Calling Customs by Helen Chappell
You know you’re old in the South when young men and women start addressing you as Miss “Christian Name.” We may be bumping up against the Smith and Wesson Line on the Eastern Shore, but for better or worse, many Southern customs prevail here. “But I want to be Mrs. Smith, not Miss Mary!” a friend of mine complained when her music students addressed her as they had been taught. She was from New Jersey, and thought the kids were somehow being fresh or disrespectful when, in fact, they were displaying their best home training manners. Read More . . .
The Play’s the Thing for Local Troupe by Dick Cooper
The first few minutes of the rehearsal for The Comedy of Errors looks more like Richard Simmons than William Shakespeare as director Greg Minahan leads the cast and crew of the Bard’s play through a series of calisthenics. The two dozen members of the company are gathered in the classroom at Adkins Arboretum on this late winter’s eve to learn their places on stage. But before they can emote, express or emulate, they form a circle and work it all out. Read More…
Legends of the Steel Road by Cliff Rhys James
The boy was nine years old and living his dream, or at least the first act. Each day he’d wake up fast in the pre-dawn, jump into worn clothes, then run outside to breathe in a deep charge of Western Pennsylvania. Each day was fresh, even if the air wasn’t ~ polluted as it was by the bellowing steel mills strung along the river from Pittsburgh to Youngstown. But that was no matter. The boy had more important things on his mind. If his timing was good, and it usually was, he’d hit the Winslow Avenue sidewalks just after the milkman left an extra bottle of chocolate milk on his neighbor’s porch, and just before a bathrobed Mrs. McPeak swung open her door to pick it up. Read More…
The Preventorium by Gary Crawford
Tuberculosis is an ancient disease. Traces of TB have been found in mummies dating back 6,000 years. Known by a variety of names, such as phthisis and scrofula, in the English-speaking world the disease came to be called “consumption” because the body appears to be progressively consumed by it. The emaciation, death-like pallor, and draining of energy also gave rise to the terms “the wasting disease” or “the White Plague.” Literary references to TB abound. Shakespeare said “‘T’ is called the evil” and described sufferers as “all swol’n and ulcerous, pitiful to the eye.” Read More…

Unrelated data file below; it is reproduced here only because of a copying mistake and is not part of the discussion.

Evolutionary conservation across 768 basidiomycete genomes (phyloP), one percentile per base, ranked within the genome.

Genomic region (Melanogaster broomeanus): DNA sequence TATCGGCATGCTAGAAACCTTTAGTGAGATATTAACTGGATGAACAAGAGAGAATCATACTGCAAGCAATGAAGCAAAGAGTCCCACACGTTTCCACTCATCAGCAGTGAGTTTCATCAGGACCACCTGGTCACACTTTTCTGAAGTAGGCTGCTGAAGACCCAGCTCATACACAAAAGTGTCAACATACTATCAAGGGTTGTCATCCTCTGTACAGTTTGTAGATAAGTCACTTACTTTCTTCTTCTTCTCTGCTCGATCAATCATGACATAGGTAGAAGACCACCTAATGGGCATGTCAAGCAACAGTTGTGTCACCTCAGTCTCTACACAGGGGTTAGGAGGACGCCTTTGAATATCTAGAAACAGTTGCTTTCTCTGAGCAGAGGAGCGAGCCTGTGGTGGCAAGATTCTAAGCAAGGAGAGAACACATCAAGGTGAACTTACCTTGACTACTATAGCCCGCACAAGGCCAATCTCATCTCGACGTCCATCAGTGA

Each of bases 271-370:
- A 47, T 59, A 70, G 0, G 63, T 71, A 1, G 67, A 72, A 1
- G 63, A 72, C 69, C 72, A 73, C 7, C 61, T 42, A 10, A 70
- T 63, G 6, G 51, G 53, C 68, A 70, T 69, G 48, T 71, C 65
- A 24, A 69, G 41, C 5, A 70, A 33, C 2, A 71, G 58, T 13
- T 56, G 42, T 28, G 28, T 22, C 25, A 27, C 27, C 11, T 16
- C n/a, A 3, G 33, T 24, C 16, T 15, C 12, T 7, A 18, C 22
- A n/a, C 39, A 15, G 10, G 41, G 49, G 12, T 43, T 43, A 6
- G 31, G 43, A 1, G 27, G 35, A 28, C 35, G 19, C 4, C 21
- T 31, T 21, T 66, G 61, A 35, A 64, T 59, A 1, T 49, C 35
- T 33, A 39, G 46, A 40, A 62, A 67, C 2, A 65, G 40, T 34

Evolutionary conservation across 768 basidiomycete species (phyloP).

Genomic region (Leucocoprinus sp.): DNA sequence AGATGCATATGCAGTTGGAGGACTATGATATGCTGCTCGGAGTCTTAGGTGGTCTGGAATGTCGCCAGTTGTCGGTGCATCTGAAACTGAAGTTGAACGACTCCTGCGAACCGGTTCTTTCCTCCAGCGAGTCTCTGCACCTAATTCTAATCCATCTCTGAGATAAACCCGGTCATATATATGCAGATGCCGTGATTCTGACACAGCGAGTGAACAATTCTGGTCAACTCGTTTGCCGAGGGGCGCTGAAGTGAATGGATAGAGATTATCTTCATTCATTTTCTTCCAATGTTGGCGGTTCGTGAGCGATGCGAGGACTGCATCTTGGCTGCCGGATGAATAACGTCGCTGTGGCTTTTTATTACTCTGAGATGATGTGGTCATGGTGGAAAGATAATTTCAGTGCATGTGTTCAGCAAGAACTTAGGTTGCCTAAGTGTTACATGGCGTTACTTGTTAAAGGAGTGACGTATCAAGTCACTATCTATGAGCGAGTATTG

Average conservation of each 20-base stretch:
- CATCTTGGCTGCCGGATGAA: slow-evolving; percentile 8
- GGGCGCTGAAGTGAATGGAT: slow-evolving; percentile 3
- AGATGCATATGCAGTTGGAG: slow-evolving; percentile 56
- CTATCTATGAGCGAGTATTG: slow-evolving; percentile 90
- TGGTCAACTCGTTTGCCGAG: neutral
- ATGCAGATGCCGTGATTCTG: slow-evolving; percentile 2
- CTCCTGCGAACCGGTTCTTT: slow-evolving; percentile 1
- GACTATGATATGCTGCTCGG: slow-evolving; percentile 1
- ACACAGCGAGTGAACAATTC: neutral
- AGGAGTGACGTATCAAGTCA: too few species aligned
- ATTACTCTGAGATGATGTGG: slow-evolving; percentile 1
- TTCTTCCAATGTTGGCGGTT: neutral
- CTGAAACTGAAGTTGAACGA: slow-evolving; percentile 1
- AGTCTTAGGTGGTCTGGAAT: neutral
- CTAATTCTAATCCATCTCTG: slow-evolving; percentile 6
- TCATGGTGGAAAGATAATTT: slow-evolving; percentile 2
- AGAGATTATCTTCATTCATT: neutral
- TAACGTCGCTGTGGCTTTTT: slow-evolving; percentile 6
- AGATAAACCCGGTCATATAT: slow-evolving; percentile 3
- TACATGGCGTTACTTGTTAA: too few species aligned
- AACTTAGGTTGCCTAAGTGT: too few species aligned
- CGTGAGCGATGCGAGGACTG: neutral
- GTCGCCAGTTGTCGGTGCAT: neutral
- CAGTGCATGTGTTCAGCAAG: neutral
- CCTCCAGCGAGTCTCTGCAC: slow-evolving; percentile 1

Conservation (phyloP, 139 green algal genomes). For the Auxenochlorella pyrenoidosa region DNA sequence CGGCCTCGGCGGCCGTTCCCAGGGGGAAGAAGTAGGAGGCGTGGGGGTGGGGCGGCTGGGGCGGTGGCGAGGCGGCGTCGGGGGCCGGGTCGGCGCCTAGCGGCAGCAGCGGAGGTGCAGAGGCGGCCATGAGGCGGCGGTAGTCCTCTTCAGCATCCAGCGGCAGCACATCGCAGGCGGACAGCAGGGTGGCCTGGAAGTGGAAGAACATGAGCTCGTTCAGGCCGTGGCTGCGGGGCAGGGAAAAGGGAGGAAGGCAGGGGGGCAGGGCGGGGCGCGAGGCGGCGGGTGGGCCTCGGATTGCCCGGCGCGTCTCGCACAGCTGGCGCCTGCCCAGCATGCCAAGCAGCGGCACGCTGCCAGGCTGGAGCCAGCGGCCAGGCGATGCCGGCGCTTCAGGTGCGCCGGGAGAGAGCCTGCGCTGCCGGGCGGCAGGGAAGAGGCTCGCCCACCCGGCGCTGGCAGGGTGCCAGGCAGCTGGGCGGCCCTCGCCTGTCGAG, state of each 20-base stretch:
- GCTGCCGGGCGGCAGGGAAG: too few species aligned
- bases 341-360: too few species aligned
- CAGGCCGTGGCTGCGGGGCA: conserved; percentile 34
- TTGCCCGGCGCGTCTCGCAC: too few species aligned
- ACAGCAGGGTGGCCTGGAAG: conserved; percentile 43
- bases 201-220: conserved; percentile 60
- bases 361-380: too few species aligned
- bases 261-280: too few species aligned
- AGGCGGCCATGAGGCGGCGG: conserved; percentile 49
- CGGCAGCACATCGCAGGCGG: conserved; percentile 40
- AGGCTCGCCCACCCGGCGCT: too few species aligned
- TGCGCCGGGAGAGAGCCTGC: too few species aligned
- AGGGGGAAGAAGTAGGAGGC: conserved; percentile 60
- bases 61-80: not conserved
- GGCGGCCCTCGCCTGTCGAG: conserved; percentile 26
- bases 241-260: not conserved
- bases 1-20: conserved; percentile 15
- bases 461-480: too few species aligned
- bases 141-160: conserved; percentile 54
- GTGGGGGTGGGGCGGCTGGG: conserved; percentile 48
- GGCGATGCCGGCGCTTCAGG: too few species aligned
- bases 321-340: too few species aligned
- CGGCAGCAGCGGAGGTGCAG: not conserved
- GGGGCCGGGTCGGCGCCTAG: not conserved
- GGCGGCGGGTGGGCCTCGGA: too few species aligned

Dorchester House & Garden Pilgrimage
Special Project: An eighteenth-century plantation house known as Handsell, located on Indiantown Road just north of historic Vienna, will will receive the proceeds from the 2015 MHGP Dorchester County tour. Handsell stands on the site of the Native American Chicone village, later a trading post and Indian reservation. It is believed that the existing dwelling house was built by Henry Steels’ family, once the largest landowners in Dorchester County. The house suffered a devastating fire in the early 1800s and was rebuilt to its current form. Read More…
Bountiful Breads by Pamela Meredith-Doyle
The smell of fresh bread baking calls back warm childhood memories. When you have the time, I feel it is so special to mix and knead your own dough. Sometimes I make an extra batch to keep in the freezer so we can enjoy fresh bread on a weeknight, or sticky buns on Saturday morning.
I have included some of my favorite bread recipes ~ from a healthy grain bread to my grandmother’s delicious cinnamon buns. I still remember enjoying them at her house when I was a child. The muffins are great to make ahead and freeze for later. You never know when those muffins might come in handy. Read More…
Banners Make You Look Up! by Jason Wilford
Whether you’ve strolled the streets of Easton on a muggy July morning, a crisp autumn evening, or any part of a dreary winter Monday, perhaps you’ve passed by a downtown lamppost with a placard at eye level, commanding you to “Look Up.” If you heeded the call of the placard, you would have noticed an original, one-of-a-kind piece of banner art hanging from the lamppost, created by a local artist. There are 88 of these banners around town, painting Easton as a place where the arts have come to thrive.
Tidewater Times was established in 1952 as a specialized monthly magazine which would appeal to the tourist, the prospective land buyer, and others for whom the Eastern Shore has a special allure. It was created to be small enough to fit into a woman’s purse or a man’s coat pocket. Today it has blossomed as a vital symbol of our thriving community.
Our award-winning group of Feature Writers include Helen Chappell, Dick Cooper, Gary Crawford, Pamela Meredith-Doyle, Cliff James, Bonna Nelson, Anne Stinson and Marc Teffeau. Distribution covers an area including Dorchester, Talbot, Caroline, Queen Anne’s and Kent counties.
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